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News Link • Drug War

High court to hear arguments on crack law

 The case involves two Illinois men given lengthy prison sentences after they were convicted of selling crack cocaine, even though they were not sentenced until after the 2010 law was passed, the Los Angeles Times reported.
The law, supported by members of both parties in Congress, reduced the 100-1 disproportion between sentences for selling crack and similar quantities of powder cocaine. Congress in 1986 imposed mandatory terms of five years for selling 5 grams of crack or 500 grams of powdered cocaine, with a 10-year minimum sentence for at least 50 grams of crack and 5,000 grams of cocaine.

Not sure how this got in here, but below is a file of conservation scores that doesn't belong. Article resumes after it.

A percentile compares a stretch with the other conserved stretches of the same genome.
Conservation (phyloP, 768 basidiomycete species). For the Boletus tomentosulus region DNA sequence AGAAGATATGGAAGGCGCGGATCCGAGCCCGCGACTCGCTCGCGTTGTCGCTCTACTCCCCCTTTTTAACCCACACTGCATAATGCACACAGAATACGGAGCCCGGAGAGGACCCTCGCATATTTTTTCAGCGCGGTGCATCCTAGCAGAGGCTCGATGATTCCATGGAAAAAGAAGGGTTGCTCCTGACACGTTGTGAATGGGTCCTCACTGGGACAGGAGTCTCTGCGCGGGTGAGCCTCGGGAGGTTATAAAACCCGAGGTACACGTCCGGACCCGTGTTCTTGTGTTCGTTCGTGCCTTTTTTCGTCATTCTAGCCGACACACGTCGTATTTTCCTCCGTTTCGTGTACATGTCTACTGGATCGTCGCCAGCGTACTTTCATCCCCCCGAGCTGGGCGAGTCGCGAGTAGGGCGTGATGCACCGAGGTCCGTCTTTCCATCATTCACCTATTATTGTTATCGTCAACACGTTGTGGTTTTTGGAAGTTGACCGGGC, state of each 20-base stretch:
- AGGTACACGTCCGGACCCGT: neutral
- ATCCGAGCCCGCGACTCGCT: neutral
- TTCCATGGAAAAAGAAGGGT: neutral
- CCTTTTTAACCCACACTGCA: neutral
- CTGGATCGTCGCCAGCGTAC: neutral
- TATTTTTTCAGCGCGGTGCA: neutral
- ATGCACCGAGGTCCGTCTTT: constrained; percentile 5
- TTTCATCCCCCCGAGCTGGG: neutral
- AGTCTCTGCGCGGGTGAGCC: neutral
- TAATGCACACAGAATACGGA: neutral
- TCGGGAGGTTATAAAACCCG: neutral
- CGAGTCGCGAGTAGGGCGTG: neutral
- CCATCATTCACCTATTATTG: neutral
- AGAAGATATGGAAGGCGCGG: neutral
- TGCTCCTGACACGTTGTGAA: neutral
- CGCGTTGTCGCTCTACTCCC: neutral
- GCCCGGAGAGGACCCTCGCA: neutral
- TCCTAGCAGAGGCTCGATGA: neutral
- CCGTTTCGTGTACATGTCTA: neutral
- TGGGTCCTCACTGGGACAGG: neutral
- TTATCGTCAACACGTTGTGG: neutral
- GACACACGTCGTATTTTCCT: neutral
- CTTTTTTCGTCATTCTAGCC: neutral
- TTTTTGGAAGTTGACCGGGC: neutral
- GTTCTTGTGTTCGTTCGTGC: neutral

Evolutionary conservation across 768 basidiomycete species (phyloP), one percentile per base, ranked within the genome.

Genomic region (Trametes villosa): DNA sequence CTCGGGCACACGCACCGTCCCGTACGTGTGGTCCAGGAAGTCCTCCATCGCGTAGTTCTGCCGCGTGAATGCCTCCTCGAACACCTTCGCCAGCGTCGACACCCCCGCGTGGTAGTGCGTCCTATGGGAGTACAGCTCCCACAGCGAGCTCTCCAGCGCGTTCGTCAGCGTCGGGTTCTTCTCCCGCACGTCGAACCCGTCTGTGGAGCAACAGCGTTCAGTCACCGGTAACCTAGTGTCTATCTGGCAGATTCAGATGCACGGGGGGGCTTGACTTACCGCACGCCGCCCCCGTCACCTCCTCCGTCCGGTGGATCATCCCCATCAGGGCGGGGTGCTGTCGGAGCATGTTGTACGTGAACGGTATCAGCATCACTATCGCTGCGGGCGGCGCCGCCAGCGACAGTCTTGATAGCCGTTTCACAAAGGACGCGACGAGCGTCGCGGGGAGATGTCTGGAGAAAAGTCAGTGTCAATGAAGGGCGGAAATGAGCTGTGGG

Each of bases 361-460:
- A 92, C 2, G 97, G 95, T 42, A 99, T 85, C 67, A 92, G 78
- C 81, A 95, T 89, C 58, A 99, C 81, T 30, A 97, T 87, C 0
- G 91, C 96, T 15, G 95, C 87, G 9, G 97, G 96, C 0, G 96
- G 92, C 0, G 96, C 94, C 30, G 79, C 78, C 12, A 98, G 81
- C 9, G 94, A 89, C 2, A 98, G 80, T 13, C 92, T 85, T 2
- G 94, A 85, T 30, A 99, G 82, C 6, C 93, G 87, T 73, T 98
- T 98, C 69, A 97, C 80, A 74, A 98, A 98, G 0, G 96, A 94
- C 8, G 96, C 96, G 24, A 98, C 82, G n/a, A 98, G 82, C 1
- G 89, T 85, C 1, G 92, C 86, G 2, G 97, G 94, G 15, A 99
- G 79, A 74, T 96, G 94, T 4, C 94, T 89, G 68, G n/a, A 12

The old law was criticized as racist because dealing in crack cocaine tends to involve blacks to a greater degree than whites, while whites are predominantly involved in powder cocaine criminal activity.

Corey Hill got 10 years in December 2010 for selling 53 grams of crack to an informant in 2007. He would have received about 4 years under the new law. Edward Dorsey got 10 years, because of previous convictions, for selling 5.5 grams of crack in Kankakee, Ill.

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